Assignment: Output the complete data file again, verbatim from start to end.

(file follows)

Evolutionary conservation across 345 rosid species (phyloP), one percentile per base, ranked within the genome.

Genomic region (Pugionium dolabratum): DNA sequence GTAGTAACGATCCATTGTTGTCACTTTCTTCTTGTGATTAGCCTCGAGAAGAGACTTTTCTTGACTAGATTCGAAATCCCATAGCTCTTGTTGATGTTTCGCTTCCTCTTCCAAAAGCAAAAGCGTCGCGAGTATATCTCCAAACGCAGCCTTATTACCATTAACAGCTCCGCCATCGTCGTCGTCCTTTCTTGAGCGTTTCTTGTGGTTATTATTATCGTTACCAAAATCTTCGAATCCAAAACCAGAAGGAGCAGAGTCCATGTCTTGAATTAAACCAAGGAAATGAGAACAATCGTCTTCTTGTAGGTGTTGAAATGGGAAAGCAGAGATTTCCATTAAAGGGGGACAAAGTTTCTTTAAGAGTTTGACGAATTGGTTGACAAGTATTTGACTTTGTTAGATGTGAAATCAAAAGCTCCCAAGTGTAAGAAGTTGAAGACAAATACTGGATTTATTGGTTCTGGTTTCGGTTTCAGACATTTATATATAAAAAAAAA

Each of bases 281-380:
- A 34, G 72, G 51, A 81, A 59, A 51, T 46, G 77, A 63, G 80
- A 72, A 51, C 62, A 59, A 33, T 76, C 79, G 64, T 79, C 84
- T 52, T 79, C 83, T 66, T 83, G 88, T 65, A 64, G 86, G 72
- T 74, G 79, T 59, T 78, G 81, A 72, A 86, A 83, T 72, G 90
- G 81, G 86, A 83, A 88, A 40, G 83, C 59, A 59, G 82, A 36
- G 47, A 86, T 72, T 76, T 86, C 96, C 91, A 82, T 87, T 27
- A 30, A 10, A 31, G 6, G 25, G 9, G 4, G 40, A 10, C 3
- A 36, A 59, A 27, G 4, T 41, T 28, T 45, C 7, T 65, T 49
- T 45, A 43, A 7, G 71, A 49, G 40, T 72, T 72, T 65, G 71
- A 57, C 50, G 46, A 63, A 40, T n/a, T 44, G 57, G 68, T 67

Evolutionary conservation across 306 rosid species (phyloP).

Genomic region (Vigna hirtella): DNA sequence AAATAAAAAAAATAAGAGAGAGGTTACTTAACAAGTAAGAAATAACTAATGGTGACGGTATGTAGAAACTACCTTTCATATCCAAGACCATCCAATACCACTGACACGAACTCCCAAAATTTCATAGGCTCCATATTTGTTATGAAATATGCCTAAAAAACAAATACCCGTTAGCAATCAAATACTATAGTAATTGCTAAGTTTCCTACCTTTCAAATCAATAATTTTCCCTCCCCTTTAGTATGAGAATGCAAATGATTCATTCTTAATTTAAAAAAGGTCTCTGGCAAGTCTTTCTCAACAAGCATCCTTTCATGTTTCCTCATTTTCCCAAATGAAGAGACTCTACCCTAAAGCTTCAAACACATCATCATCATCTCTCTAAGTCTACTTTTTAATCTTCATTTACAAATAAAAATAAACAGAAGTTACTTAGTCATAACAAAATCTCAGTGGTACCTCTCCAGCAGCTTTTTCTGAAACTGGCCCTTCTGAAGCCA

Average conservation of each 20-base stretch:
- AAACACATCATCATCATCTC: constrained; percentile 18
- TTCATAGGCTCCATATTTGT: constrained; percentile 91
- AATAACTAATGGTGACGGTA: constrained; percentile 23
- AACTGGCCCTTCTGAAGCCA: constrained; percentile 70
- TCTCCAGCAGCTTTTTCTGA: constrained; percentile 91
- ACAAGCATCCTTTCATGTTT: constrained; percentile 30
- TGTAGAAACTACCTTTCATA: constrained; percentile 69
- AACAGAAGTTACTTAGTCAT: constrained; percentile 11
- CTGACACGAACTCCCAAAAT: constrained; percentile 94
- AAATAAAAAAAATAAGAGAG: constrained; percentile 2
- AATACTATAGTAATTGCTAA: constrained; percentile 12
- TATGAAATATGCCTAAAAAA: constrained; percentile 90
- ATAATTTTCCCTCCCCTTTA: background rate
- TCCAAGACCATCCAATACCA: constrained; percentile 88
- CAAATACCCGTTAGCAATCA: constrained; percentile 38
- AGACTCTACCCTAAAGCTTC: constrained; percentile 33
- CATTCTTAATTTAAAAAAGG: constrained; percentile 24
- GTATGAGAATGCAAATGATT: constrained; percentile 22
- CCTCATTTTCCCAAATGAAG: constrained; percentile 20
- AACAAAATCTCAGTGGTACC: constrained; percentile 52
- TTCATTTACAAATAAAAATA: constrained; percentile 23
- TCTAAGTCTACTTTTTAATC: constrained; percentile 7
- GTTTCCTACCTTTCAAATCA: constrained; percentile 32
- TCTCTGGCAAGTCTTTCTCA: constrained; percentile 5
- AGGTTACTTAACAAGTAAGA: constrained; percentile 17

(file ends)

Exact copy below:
Evolutionary conservation across 345 rosid species (phyloP), one percentile per base, ranked within the genome.

Genomic region (Pugionium dolabratum): DNA sequence GTAGTAACGATCCATTGTTGTCACTTTCTTCTTGTGATTAGCCTCGAGAAGAGACTTTTCTTGACTAGATTCGAAATCCCATAGCTCTTGTTGATGTTTCGCTTCCTCTTCCAAAAGCAAAAGCGTCGCGAGTATATCTCCAAACGCAGCCTTATTACCATTAACAGCTCCGCCATCGTCGTCGTCCTTTCTTGAGCGTTTCTTGTGGTTATTATTATCGTTACCAAAATCTTCGAATCCAAAACCAGAAGGAGCAGAGTCCATGTCTTGAATTAAACCAAGGAAATGAGAACAATCGTCTTCTTGTAGGTGTTGAAATGGGAAAGCAGAGATTTCCATTAAAGGGGGACAAAGTTTCTTTAAGAGTTTGACGAATTGGTTGACAAGTATTTGACTTTGTTAGATGTGAAATCAAAAGCTCCCAAGTGTAAGAAGTTGAAGACAAATACTGGATTTATTGGTTCTGGTTTCGGTTTCAGACATTTATATATAAAAAAAAA

Each of bases 281-380:
- A 34, G 72, G 51, A 81, A 59, A 51, T 46, G 77, A 63, G 80
- A 72, A 51, C 62, A 59, A 33, T 76, C 79, G 64, T 79, C 84
- T 52, T 79, C 83, T 66, T 83, G 88, T 65, A 64, G 86, G 72
- T 74, G 79, T 59, T 78, G 81, A 72, A 86, A 83, T 72, G 90
- G 81, G 86, A 83, A 88, A 40, G 83, C 59, A 59, G 82, A 36
- G 47, A 86, T 72, T 76, T 86, C 96, C 91, A 82, T 87, T 27
- A 30, A 10, A 31, G 6, G 25, G 9, G 4, G 40, A 10, C 3
- A 36, A 59, A 27, G 4, T 41, T 28, T 45, C 7, T 65, T 49
- T 45, A 43, A 7, G 71, A 49, G 40, T 72, T 72, T 65, G 71
- A 57, C 50, G 46, A 63, A 40, T n/a, T 44, G 57, G 68, T 67

Evolutionary conservation across 306 rosid species (phyloP).

Genomic region (Vigna hirtella): DNA sequence AAATAAAAAAAATAAGAGAGAGGTTACTTAACAAGTAAGAAATAACTAATGGTGACGGTATGTAGAAACTACCTTTCATATCCAAGACCATCCAATACCACTGACACGAACTCCCAAAATTTCATAGGCTCCATATTTGTTATGAAATATGCCTAAAAAACAAATACCCGTTAGCAATCAAATACTATAGTAATTGCTAAGTTTCCTACCTTTCAAATCAATAATTTTCCCTCCCCTTTAGTATGAGAATGCAAATGATTCATTCTTAATTTAAAAAAGGTCTCTGGCAAGTCTTTCTCAACAAGCATCCTTTCATGTTTCCTCATTTTCCCAAATGAAGAGACTCTACCCTAAAGCTTCAAACACATCATCATCATCTCTCTAAGTCTACTTTTTAATCTTCATTTACAAATAAAAATAAACAGAAGTTACTTAGTCATAACAAAATCTCAGTGGTACCTCTCCAGCAGCTTTTTCTGAAACTGGCCCTTCTGAAGCCA

Average conservation of each 20-base stretch:
- AAACACATCATCATCATCTC: constrained; percentile 18
- TTCATAGGCTCCATATTTGT: constrained; percentile 91
- AATAACTAATGGTGACGGTA: constrained; percentile 23
- AACTGGCCCTTCTGAAGCCA: constrained; percentile 70
- TCTCCAGCAGCTTTTTCTGA: constrained; percentile 91
- ACAAGCATCCTTTCATGTTT: constrained; percentile 30
- TGTAGAAACTACCTTTCATA: constrained; percentile 69
- AACAGAAGTTACTTAGTCAT: constrained; percentile 11
- CTGACACGAACTCCCAAAAT: constrained; percentile 94
- AAATAAAAAAAATAAGAGAG: constrained; percentile 2
- AATACTATAGTAATTGCTAA: constrained; percentile 12
- TATGAAATATGCCTAAAAAA: constrained; percentile 90
- ATAATTTTCCCTCCCCTTTA: background rate
- TCCAAGACCATCCAATACCA: constrained; percentile 88
- CAAATACCCGTTAGCAATCA: constrained; percentile 38
- AGACTCTACCCTAAAGCTTC: constrained; percentile 33
- CATTCTTAATTTAAAAAAGG: constrained; percentile 24
- GTATGAGAATGCAAATGATT: constrained; percentile 22
- CCTCATTTTCCCAAATGAAG: constrained; percentile 20
- AACAAAATCTCAGTGGTACC: constrained; percentile 52
- TTCATTTACAAATAAAAATA: constrained; percentile 23
- TCTAAGTCTACTTTTTAATC: constrained; percentile 7
- GTTTCCTACCTTTCAAATCA: constrained; percentile 32
- TCTCTGGCAAGTCTTTCTCA: constrained; percentile 5
- AGGTTACTTAACAAGTAAGA: constrained; percentile 17